“Both. I tried to speak to him but he was busy with others.”
There was a pause, and the world-weary artist seemed to sag. Dragged down by the great weight of irrelevance.
“Very surprising Fortin was here,” said Paulette, “considering what he did to Clara.”
It was left hanging, begging a question. Paulette and Normand looked eagerly at the two investigators, like hungry children staring at a cake.
To Beauvoir’s delight Chief Inspector Gamache chose to ignore the opening. Besides, they already knew what Denis Fortin had done to Clara. Which was why his presence at the party surprised them so much.
Beauvoir watched Normand and Paulette. They looked exhausted. But from what, the Inspector wondered. The long night of free food and drink? The longer night of desperate networking, disguised as a party? Or just plain tired of swimming so hard but still going under.
Chief Inspector Gamache took a photograph from his pocket. “I have a picture of the dead woman. I’d like you to take a look please.”
He handed it to Normand, whose brows immediately rose.
“That’s Lillian Dyson.”
“You’re kidding,” said Paulette, moving closer and grabbing the picture. After a moment she nodded. “That is her.”
Paulette’s eyes rose to the Chief Inspector. It was a sharp look, clever. Not as immature as she’d first appeared. If she was child-like, thought Gamache, she was a cunning child.
“So you knew Madame Dyson?” Beauvoir asked.
“Well, didn’t know, exactly,” said Normand. He seemed, Gamache thought, almost liquid. Certainly languid. Someone who adjusted to the currents.
“Then what, exactly?” asked Beauvoir.
“We knew her a long time ago, but hadn’t seen her for a while. Then she showed up again this past winter at a couple of shows.”
“Art shows?” asked Beauvoir.
“Of course,” said Normand. “What else?” As though no other form of culture existed, or mattered.
“I saw her too,” said Paulette, not wanting to be left behind. Gamache wondered at their partnership, and what creations came out of it. “At a few shows. Didn’t recognize her at first. She had to introduce herself. She’d dyed her hair. Used to be bright red, orange really. Now it’s blond. She’d put on weight too.”
“Was she working again as a critic?” Gamache asked.
“Not that I know of. I have no idea what she was doing,” said Paulette.
Gamache looked at her for a moment. “Were you friends?”
Paulette hesitated. “Not now.”
“But back then, before she left?” asked the Chief.
“I thought we were,” said Paulette. “I was getting my career going. Had had some successes. Normand and I had just met and were trying to decide if we should collaborate. It’s very unusual for two artists to work on the same painting.”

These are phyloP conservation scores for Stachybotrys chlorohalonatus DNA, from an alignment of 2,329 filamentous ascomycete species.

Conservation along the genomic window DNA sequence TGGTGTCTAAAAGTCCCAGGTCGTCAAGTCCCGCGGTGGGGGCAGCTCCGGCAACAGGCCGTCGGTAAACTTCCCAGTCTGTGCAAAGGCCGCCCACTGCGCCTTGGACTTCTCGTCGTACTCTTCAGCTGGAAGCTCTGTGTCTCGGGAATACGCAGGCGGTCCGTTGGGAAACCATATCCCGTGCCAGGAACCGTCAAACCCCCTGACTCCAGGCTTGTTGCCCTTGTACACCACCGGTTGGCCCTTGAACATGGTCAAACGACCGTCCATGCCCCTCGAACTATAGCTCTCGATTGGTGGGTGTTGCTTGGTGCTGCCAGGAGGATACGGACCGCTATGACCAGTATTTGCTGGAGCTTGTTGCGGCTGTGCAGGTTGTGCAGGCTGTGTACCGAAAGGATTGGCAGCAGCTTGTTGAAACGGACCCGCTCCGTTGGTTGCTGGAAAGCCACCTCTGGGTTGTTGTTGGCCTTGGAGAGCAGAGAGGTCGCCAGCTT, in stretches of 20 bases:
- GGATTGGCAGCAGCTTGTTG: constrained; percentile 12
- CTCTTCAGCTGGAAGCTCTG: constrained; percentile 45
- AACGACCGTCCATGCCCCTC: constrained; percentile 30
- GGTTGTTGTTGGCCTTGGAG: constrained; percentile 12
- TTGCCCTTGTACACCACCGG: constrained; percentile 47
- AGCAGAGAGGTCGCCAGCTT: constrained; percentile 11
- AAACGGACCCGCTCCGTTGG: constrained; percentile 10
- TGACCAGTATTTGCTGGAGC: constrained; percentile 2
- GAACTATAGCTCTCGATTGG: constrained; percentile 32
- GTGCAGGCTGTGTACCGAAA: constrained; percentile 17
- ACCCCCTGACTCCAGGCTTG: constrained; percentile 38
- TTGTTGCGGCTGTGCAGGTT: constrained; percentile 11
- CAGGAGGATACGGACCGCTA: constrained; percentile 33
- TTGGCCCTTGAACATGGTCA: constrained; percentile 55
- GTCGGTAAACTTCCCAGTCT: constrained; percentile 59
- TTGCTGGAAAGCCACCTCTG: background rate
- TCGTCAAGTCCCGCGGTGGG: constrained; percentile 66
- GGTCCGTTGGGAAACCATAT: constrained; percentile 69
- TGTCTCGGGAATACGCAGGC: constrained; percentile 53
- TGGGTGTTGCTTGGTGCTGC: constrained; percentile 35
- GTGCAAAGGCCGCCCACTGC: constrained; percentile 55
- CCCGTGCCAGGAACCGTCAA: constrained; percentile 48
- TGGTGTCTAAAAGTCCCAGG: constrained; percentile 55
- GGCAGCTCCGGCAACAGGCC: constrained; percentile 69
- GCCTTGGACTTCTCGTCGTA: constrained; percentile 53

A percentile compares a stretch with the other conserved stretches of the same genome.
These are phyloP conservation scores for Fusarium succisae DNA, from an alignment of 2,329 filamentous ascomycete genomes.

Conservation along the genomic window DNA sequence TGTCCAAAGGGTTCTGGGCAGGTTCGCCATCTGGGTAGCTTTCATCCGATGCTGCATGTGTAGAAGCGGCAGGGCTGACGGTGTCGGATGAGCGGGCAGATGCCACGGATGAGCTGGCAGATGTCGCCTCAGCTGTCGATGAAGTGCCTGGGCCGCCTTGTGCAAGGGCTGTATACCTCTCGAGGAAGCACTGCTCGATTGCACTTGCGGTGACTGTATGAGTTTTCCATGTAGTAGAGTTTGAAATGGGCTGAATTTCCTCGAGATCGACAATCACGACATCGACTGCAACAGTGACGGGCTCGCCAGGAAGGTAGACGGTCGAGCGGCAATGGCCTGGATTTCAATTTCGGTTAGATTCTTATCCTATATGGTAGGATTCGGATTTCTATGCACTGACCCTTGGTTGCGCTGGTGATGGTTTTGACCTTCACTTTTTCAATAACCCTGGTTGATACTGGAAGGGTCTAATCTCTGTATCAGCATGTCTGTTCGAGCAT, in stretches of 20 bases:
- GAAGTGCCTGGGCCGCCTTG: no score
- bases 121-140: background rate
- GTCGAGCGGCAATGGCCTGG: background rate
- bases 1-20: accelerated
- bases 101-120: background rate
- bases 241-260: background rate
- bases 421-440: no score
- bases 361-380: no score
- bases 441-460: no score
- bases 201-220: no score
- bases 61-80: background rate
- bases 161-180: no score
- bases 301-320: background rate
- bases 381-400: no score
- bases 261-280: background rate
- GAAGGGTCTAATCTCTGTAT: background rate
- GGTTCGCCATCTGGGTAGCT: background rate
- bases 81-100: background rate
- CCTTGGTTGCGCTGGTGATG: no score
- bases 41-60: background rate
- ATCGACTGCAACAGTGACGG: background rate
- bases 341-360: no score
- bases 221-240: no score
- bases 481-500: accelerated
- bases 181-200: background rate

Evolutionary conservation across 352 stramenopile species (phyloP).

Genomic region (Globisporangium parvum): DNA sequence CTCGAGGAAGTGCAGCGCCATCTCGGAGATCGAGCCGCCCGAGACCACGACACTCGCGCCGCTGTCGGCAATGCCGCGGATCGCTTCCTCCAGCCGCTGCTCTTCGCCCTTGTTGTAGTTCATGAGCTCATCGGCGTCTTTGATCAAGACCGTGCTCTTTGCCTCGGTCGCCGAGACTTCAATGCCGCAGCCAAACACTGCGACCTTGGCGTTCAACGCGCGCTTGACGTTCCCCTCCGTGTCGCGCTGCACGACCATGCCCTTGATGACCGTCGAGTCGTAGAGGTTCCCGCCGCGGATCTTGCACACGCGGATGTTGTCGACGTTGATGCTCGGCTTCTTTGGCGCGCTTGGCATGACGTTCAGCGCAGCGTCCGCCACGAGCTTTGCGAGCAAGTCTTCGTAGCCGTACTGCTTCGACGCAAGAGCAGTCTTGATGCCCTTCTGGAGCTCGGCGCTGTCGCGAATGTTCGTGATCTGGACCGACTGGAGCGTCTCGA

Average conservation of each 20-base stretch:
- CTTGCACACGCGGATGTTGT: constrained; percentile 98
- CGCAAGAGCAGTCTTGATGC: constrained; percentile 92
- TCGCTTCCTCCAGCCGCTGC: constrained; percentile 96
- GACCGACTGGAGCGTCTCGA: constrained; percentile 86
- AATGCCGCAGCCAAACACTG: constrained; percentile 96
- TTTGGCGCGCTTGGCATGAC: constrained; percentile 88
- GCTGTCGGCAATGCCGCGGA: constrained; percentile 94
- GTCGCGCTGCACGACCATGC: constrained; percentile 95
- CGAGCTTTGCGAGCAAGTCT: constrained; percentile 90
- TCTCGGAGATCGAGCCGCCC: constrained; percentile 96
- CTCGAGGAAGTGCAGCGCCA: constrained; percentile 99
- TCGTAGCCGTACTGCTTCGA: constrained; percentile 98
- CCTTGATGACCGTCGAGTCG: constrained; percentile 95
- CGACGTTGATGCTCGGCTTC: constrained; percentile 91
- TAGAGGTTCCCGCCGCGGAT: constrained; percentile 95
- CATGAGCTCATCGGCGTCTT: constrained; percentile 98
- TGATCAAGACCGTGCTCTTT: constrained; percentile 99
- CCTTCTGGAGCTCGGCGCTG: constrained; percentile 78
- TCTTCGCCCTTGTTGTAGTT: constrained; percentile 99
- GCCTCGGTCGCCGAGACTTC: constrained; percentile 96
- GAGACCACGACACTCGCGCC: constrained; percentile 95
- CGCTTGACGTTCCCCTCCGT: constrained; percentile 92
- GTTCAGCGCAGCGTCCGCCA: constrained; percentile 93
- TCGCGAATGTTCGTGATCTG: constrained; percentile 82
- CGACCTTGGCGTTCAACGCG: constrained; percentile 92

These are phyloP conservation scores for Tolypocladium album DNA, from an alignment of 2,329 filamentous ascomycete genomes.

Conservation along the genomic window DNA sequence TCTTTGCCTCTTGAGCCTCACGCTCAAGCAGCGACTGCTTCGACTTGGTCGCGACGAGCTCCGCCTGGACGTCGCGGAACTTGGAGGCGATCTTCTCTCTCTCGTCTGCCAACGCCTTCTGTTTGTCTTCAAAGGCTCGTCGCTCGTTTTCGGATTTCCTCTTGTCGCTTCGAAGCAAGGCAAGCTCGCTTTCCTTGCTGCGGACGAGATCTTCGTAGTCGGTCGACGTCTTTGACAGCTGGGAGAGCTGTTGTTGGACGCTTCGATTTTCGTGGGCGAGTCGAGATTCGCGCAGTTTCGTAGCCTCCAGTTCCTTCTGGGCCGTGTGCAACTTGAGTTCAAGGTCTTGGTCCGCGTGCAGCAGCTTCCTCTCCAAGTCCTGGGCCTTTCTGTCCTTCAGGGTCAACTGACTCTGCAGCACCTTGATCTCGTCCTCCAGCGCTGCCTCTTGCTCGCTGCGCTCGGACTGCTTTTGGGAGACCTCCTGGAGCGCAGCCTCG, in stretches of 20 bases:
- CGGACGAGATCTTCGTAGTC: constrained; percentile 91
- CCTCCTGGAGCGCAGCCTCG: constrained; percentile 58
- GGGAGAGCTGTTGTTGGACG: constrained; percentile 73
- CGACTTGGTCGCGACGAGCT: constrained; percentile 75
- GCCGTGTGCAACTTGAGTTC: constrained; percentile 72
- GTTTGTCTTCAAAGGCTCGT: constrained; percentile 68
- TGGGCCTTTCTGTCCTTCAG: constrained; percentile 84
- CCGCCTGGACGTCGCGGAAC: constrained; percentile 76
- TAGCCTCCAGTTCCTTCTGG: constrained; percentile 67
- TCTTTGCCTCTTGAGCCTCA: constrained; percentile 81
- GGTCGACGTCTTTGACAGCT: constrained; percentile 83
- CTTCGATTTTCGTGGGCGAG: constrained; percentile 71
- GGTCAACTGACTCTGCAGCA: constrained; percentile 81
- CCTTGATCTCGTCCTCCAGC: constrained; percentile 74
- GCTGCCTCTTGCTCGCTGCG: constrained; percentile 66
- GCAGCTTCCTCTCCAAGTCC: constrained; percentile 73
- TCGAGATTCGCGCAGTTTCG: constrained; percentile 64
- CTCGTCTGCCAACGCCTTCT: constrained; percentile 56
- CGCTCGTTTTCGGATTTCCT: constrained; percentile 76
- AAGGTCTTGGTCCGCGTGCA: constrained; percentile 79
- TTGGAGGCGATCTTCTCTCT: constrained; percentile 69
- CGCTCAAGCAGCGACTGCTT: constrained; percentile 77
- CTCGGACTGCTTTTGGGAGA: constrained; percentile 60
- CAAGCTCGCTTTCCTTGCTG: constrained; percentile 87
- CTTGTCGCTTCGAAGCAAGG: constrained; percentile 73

“You made the mistake of asking Lillian what she thought,” said Normand.
“And what did she think?” asked Beauvoir.
“I don’t know what she thought, but I can tell you what she did,” said Paulette. There was no mistaking the anger now, in her voice and in her eyes. “She told me Normand had bad-mouthed me at a recent vernissage. Joked about my art and said he’d rather collaborate with a chimp. Lillian said she was telling me as a friend, to warn me.”
“Lillian came to me shortly after that,” said Normand. “Said Paulette had accused me of plagiarizing her works. Stealing her ideas. Lillian said she knew it wasn’t true, but wanted me to know what Paulette was telling everyone.”
“What happened?” asked Gamache. The air around them suddenly seemed to sour, with old words and bitter thoughts.
“God help us,” said Paulette. “We each believed her. We broke up. Took years for us to realize that Lillian had lied to both of us.”
“But now we’re together.” Normand laid a hand softly on Paulette’s and smiled at her. “Despite the years wasted.”
Perhaps, thought Gamache as he watched, that was what exhausted Normand. Lugging around this memory.
Unlike Beauvoir, Chief Inspector Gamache had a great deal of respect for artists. They were sensitive. Often self-absorbed. Often not fit for polite society. Some, he suspected, were deeply unbalanced. It would not be an easy life. Living on the margins, often in poverty. Being ignored and even ridiculed. By society, by funding agencies, even by other artists.
François Marois’s story of Magritte wasn’t singular. The man and woman sitting here in the B and B were both Magrittes. Fighting hard to be heard and seen, respected and accepted.